|Today’s post brought to you by Cutie McCuteface, and his big doe eyes.
Today’s short post is actually brought to you by me, and I’m not that cute. But I can create a blog post a hell of a lot better than Cute-face up there. If the keyboard remained intact long enough for him to paw out some words, he’d probably say something like “giz me dat cranberry OSM bar now plz mom” and that would be all. The boy takes after his mama and is a big fan of the OSM – cranberry to be precise, though he won’t turn down the other flavours in a hurry.
I digress.. what I actually wanted to share today was a little revelation that occurred to me during my ride some time last week. We’ve had a great winter on the whole, and I was almost beginning to take the intermittent warm spells during the day for granted, but this day was particularly cold – my grandma would have said it was bitter.
We were moseying around the arena, going through the w/t/c motions and I was focusing on riding squares instead of circles, and trying to psych myself into preparing for some serious schooling. Because we had a lesson the next day and I knew we’d be tested on our ‘homework’.
No matter how much I wanted to, I just couldn’t gather myself together to slog it out for forty minutes trying to perfect our shoulder in on the circle. You can’t beat a dead horse so instead I opted to just brush over a few things quickly and save our legs for another day.
What a smart move that was. I asked for a couple of strides of leg yield, was unsatisfied with what Oscar offered me so told him to give me more, was then satisfied and let him have a quick stretch on a loose rein before tackling the shoulder in. That exercise was much the same, first request produced less than satisfactory results and so when I insisted he try a little harder, he obliged and earned a tonne of neck rubs.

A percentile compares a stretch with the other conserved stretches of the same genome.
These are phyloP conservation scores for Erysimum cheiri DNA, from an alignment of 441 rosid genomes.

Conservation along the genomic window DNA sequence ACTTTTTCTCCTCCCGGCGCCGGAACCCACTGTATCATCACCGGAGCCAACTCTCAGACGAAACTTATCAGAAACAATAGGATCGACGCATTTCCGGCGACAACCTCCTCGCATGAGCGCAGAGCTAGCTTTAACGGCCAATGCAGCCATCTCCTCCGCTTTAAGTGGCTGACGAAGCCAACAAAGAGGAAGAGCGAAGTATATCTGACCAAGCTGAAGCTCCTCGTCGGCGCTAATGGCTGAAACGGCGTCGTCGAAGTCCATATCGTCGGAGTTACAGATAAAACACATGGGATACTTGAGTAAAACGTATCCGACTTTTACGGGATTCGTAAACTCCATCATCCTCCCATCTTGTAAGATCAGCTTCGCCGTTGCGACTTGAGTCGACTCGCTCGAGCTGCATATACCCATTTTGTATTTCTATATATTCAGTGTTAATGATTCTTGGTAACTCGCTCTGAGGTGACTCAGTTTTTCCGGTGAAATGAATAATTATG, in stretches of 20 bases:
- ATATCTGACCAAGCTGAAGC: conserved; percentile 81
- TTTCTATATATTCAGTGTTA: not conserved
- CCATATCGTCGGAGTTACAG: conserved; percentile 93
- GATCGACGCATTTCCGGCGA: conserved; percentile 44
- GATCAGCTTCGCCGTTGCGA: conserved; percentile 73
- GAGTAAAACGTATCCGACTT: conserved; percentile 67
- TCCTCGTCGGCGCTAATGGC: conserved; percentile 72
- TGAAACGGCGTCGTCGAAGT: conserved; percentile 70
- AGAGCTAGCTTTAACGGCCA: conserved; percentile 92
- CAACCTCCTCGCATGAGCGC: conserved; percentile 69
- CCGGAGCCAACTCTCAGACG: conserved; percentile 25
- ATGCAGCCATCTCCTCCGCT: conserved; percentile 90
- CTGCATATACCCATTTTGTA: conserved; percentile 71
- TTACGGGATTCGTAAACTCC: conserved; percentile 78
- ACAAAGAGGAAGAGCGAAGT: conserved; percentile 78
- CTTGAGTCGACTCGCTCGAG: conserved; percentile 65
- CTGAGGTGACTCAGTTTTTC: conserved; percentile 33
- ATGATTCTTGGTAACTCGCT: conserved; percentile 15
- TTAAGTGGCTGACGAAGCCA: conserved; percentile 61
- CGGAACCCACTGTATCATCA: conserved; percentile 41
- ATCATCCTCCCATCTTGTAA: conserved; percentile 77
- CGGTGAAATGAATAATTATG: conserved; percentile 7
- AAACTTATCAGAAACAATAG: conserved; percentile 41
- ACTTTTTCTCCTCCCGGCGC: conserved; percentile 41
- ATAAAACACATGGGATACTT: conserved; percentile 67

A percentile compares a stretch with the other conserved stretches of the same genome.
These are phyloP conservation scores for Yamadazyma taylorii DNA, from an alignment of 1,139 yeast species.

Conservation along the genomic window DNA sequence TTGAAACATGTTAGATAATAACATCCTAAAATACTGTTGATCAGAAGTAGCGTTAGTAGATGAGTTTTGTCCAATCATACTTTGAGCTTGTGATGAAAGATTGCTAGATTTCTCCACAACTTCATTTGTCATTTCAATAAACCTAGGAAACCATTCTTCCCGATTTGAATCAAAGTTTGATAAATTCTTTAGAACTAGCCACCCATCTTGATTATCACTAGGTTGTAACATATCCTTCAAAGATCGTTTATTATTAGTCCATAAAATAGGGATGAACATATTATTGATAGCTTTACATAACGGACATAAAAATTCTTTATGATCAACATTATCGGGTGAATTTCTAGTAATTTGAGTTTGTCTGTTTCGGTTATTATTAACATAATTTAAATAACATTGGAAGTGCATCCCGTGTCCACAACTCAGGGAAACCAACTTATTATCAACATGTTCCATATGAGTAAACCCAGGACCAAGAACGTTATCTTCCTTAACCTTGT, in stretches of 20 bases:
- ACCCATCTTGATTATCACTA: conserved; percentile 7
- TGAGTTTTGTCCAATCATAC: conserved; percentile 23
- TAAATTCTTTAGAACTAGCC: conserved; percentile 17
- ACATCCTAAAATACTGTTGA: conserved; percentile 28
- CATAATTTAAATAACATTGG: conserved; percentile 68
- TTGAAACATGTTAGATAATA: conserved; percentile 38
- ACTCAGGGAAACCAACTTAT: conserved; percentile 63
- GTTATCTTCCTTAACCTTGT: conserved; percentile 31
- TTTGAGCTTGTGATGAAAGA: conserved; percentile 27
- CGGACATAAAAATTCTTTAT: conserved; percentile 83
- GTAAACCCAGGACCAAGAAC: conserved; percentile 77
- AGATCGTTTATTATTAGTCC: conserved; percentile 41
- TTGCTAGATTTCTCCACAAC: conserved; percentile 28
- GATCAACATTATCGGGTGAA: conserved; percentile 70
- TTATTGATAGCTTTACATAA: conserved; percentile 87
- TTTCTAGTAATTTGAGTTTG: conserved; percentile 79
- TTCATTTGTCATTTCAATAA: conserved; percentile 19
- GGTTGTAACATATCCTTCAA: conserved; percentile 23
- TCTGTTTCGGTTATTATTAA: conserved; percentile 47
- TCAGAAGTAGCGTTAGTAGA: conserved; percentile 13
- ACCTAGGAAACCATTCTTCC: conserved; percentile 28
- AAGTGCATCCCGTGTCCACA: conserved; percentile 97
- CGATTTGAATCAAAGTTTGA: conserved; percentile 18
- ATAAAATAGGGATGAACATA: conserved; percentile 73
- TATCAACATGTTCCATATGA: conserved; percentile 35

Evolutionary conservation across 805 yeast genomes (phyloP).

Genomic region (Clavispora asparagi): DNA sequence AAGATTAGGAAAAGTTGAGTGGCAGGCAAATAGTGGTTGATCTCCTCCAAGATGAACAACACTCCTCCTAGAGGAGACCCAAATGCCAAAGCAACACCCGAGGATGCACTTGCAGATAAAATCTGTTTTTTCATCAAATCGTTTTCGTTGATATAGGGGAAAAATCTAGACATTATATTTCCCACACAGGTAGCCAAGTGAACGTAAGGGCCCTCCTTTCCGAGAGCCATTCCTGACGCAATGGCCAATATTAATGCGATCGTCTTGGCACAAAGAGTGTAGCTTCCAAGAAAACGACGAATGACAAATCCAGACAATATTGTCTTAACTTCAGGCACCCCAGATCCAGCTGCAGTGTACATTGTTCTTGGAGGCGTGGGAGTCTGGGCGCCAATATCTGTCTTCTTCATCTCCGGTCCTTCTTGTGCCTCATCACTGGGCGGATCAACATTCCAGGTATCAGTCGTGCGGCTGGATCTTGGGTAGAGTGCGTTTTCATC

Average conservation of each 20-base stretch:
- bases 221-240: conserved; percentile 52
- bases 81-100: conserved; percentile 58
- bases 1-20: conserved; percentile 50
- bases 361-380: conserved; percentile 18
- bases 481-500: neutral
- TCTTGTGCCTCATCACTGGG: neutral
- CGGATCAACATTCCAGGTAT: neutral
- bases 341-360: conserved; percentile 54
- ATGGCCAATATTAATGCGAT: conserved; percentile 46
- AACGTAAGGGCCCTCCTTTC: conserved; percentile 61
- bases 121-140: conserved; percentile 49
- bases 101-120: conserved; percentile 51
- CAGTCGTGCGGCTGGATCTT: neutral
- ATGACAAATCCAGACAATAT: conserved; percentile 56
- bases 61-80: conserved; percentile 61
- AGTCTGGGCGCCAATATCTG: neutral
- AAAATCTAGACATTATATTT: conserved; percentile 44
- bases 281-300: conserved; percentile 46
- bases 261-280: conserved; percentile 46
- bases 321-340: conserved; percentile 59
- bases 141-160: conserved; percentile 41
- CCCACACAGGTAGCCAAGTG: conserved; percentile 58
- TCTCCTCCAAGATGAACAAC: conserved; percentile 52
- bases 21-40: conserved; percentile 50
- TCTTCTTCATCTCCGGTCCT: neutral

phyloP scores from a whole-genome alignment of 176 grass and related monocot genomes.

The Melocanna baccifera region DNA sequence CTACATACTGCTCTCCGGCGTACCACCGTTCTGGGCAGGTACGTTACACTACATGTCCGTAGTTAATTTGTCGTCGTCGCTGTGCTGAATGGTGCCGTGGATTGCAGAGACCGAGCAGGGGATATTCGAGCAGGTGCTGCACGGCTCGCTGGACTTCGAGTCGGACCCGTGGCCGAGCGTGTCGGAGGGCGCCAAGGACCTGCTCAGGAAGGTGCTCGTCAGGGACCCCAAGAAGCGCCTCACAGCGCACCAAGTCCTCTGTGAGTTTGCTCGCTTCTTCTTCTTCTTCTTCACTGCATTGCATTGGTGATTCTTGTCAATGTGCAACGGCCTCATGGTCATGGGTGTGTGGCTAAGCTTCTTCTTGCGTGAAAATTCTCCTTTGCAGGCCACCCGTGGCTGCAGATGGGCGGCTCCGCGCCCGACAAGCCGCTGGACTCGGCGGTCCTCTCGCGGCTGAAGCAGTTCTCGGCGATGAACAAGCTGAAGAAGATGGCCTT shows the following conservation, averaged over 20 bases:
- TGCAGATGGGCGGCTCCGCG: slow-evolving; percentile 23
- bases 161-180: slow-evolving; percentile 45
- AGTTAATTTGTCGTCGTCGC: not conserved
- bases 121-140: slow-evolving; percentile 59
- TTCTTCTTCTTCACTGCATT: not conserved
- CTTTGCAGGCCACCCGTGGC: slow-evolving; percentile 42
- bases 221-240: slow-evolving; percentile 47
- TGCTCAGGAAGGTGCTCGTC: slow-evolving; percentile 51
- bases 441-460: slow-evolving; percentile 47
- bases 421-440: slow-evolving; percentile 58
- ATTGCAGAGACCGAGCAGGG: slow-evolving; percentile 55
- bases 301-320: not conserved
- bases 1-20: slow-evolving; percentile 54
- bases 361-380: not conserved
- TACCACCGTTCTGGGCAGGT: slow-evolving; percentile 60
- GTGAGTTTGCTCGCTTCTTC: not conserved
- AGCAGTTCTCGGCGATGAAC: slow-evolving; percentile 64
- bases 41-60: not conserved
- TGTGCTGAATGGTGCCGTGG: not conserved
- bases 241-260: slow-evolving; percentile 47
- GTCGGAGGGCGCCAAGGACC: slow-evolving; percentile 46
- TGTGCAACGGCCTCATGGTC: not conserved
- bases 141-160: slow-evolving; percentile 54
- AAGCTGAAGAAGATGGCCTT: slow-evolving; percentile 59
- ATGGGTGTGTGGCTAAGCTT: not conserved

Moving on when I was satisfied that he’d shown some effort proved to be a great move as he then put effort in from the get go on the other rein, and that got me thinking. I’m so focused on getting things perfect so that we can move forward come lesson time, that I wasn’t really rewarding Oscar enough for his efforts. And effort is important, it’s something you want to encourage and even train into your horse so that you can continue to move forward… long after that tricky movement is behind you. What good is an excellent shoulder in if my horse no longer finds training fun?
And so I promised to myself that I’ll always try to find that “sweet spot” going forwards in our training; where the work is challenging but never difficult. I’ll save the difficult and hard rides for lesson time, when there’s another set of eyes and someone with knowledge and experience to help make the difficult stuff easier. I have no interest in making things hard to the point where my horse doesn’t want to even try anymore. That’s no fun for anybody.
Of course, I don’t want to make things too easy either. The trick seems to be finding that sweet spot where you’re improving, but at a rate that’s comfortable for both parties. I still like to see that Oscar got the blood pumping, without heading back to the cross ties lathered in sweat.